As a millennial and a teacher of millennials, I’m growing weary of think pieces blaming my generation for messing everything up.
The list of ideas, things and industries that millennials have ruined or are presently ruining is very long: cereal, department stores, the dinner date, gambling, gender equality, golf, lunch, marriage, movies, napkins, soap, the suit and weddings. In true millennial fashion, compiling lists like this has already become a meme.
A common thread in these hit pieces is the idea that millennials are lazy, shallow and disruptive. When I think of my friends, many of whom were born in the 1980s, and my undergraduate students, most of whom were born in the 1990s, I see something different. The millennials I know are driven and politically engaged. We came of age after the Iraq War, the Great Recession and the bank bailout – three bipartisan political disasters. These events were formative, to an extent that those who remember the Vietnam War might not realize.
The idea that young people are ruining society is nothing new. I teach medieval English literature, which gives ample opportunity to observe how far back the urge to blame younger generations goes.
The most famous medieval English author, Geoffrey Chaucer, lived and worked in London in the 1380s. His poetry could be deeply critical of the changing times. In the dream vision poem “The House of Fame,” he depicts a massive failure to communicate, a kind of 14th-century Twitter in which truths and falsehoods circulate indiscriminately in a whirling wicker house. The house is – among other things – a representation of medieval London, which was growing in size and political complexity at a then-astounding rate.
In a different poem, “Troilus and Criseyde,” Chaucer worries that future generations will “miscopy” and “mismeter” his poetry because of language change. Millennials might be bankrupting the napkin industry, but Chaucer was concerned that younger readers would ruin language itself.
“Winner and Waster,” an English alliterative poem probably composed in the 1350s, expresses similar anxieties. The poet complains that beardless young minstrels who never “put three words together” get praised. No one appreciates old-fashioned storytelling any more. Gone are the days when “there were lords in the land who in their hearts loved / To hear poets of mirth who could invent stories.”
William Langland, the elusive author of “Piers Plowman,” also believed that younger poets weren’t up to snuff. “Piers Plowman” is a psychedelic religious and political poem of the 1370s. At one point, Langland has a personification named Free Will describe the sorry state of contemporary education. Nowadays, says Free Will, the study of grammar confuses children, and there is no one left “who can make fine metered poetry” or “readily interpret what poets made.” Masters of divinity who should know the seven liberal arts inside and out “fail in philosophy,” and Free Will worries that hasty priests will “overleap” the text of the mass.
On a larger scale, people in 14th-century England began worrying that a new bureaucratic class was destroying the idea of truth itself. In his book “A Crisis of Truth,” literary scholar Richard Firth Green argues that the centralization of the English government changed truth from a person-to-person transaction to an objective reality located in documents.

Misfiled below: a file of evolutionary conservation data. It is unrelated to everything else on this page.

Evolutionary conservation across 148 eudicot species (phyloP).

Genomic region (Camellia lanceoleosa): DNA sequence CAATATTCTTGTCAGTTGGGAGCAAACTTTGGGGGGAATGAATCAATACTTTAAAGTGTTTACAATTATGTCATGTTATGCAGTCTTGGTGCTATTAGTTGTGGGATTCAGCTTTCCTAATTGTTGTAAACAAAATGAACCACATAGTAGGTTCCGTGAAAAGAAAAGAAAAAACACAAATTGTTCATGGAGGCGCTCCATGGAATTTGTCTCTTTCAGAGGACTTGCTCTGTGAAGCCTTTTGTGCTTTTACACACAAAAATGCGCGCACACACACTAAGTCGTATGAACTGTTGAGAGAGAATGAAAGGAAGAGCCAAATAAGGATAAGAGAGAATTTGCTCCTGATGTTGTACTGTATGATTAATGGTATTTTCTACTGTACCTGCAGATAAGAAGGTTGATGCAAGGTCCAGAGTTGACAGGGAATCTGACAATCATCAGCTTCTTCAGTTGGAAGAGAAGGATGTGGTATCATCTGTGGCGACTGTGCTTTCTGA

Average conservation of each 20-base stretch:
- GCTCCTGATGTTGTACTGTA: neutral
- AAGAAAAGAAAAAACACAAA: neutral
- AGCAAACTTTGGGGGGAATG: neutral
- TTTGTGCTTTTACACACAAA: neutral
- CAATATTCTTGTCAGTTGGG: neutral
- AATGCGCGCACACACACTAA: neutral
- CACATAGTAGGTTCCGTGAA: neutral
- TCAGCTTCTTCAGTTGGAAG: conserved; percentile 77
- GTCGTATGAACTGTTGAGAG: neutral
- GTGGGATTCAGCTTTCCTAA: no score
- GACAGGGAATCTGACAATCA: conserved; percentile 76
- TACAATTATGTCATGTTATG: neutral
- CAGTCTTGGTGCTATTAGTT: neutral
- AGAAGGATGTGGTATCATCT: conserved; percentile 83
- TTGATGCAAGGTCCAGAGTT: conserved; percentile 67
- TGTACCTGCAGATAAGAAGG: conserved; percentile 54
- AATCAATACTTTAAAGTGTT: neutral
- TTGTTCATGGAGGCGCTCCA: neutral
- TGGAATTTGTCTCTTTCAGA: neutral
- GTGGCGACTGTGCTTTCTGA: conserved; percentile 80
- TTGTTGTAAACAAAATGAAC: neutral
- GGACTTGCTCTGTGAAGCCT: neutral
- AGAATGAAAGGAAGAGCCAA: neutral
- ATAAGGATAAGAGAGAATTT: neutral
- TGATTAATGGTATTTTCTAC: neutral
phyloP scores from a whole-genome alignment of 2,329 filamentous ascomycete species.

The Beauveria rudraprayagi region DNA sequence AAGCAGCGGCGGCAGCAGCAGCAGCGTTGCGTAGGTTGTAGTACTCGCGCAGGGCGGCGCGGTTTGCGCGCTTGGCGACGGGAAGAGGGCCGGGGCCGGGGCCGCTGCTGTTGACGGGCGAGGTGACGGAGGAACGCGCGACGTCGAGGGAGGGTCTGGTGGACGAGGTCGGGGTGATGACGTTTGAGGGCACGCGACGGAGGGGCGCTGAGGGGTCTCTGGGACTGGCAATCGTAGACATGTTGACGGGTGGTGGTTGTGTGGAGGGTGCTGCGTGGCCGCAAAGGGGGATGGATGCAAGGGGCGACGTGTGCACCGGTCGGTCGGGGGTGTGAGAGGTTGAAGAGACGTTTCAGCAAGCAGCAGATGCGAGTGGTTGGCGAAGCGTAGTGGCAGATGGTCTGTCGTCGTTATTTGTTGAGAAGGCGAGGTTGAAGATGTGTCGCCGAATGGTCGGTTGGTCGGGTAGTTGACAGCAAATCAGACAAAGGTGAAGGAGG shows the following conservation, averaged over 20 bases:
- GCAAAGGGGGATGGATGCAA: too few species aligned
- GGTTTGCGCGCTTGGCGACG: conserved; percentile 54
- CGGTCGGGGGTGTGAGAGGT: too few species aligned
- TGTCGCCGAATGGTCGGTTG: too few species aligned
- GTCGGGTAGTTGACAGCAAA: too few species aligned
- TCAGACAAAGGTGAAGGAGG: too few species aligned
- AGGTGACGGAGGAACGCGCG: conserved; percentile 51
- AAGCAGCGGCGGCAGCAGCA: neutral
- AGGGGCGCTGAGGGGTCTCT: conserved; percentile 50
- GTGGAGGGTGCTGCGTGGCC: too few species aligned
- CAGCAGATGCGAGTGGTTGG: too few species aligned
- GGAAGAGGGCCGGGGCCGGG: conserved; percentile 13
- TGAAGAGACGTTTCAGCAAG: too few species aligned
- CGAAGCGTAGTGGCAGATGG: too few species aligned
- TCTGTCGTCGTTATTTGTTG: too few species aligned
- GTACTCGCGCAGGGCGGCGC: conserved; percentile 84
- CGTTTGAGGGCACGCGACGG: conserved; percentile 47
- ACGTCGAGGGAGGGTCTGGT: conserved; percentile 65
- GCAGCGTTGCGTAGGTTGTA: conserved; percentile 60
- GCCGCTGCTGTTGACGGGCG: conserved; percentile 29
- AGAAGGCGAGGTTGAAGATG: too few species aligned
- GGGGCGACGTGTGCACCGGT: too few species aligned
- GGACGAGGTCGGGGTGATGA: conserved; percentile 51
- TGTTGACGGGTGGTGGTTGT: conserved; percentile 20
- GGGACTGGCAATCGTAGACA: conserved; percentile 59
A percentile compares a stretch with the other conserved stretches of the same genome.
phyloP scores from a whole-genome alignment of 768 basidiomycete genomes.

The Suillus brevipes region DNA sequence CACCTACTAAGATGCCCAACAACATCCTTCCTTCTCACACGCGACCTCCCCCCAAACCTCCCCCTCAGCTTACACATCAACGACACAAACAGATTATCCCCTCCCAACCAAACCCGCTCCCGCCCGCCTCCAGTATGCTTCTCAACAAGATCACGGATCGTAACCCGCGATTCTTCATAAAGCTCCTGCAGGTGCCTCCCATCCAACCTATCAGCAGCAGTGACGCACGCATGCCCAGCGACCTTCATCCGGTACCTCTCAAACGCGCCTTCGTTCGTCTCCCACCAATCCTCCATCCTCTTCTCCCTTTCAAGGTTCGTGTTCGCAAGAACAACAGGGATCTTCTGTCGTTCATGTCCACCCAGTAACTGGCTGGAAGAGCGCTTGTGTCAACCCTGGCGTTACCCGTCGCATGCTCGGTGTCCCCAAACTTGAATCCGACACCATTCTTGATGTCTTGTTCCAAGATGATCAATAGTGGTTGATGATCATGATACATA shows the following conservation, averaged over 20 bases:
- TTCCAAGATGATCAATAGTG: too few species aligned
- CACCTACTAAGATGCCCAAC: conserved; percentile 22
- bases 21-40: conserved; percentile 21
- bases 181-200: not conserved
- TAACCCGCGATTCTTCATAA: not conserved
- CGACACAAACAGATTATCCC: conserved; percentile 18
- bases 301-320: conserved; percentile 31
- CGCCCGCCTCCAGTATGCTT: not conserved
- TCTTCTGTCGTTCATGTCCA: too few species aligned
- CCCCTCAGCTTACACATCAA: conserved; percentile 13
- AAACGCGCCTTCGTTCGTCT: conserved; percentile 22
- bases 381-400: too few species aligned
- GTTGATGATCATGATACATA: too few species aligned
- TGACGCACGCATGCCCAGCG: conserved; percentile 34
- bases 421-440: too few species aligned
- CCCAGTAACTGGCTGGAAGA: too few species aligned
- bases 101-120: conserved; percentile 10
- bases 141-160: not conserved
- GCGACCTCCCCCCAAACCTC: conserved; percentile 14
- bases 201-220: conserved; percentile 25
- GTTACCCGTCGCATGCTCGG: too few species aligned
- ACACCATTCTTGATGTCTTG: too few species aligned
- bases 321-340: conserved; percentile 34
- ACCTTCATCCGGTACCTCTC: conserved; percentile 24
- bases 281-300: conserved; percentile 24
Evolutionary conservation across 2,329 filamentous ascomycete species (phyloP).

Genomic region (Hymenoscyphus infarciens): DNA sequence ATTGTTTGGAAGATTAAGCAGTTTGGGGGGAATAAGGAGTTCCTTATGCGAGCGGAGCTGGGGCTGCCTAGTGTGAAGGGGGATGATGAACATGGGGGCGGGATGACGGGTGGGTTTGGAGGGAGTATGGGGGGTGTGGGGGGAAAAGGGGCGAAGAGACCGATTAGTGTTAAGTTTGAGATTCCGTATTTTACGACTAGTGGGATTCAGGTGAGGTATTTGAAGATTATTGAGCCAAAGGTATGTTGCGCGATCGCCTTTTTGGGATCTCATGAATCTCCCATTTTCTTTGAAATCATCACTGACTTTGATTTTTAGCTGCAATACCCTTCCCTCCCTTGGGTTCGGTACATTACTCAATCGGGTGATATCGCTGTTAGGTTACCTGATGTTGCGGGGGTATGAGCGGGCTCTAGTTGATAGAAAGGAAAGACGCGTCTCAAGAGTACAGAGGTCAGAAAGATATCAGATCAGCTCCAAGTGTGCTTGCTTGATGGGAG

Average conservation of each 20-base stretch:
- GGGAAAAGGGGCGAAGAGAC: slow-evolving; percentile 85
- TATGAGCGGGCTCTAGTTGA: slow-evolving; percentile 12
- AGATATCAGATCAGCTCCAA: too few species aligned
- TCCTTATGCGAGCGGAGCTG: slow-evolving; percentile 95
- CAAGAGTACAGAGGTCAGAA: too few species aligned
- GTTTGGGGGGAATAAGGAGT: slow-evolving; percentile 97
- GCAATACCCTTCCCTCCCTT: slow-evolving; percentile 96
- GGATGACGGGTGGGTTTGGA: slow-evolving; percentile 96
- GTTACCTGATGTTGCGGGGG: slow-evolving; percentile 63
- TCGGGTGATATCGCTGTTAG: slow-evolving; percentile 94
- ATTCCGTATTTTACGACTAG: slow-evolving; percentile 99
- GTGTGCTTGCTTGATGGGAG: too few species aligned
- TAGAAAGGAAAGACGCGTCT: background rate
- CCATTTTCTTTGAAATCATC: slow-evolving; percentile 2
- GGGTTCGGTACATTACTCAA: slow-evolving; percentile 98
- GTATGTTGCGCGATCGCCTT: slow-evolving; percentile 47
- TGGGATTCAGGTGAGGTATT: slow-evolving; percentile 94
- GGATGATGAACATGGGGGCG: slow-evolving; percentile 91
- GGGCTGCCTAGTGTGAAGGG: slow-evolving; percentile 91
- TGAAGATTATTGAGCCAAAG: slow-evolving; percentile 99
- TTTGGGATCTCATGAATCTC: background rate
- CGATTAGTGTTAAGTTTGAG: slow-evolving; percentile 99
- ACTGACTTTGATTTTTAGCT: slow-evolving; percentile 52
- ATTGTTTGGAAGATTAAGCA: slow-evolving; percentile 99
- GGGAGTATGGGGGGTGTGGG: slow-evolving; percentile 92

Today we might see this shift as a natural evolution. But literary and legal records from the time reveal the loss of social cohesion felt by everyday people. They could no longer rely on verbal promises. These had to be checked against authoritative written documents. (Chaucer himself was part of the new bureaucracy in his roles as clerk of the king’s works and forester of North Petherton.)
In medieval England, young people were also ruining sex. Late in the 15th century, Thomas Malory compiled the “Morte d'Arthur,” an amalgam of stories about King Arthur and the Round Table. In one tale, Malory complains that young lovers are too quick to jump into bed.
“But the old love was not so,” he writes wistfully.
If these late medieval anxieties seem ridiculous now, it’s only because so much human accomplishment (we flatter ourselves) lies between us and them. Can you imagine the author of “Winner and Waster” wagging a finger at Chaucer, who was born into the next generation? The Middle Ages are misremembered as a dark age of torture and religious fanaticism. But for Chaucer, Langland and their contemporaries, it was the modern future that represented catastrophe.
These 14th- and 15th-century texts hold a lesson for the 21st century. Anxieties about “kids these days” are misguided, not because nothing changes, but because historical change cannot be predicted. Chaucer envisioned a linear decay of language and poetry stretching into the future, and Malory yearned to restore a (make-believe) past of courtly love.
But that’s not how history works. The status quo, for better or worse, is a moving target. What’s unthinkable to one era becomes so ubiquitous it’s invisible in the next.
Millennial bashers are responding to real tectonic shifts in culture. But their response is just a symptom of the changes they claim to diagnose. As millennials achieve more representation in the workforce, in politics and in media, the world will change in ways we can’t anticipate.
By then, there will be new problems and a new generation to take the blame for them.
This article was originally published on The Conversation.
Eric Weiskott, Assistant Professor of English, Boston College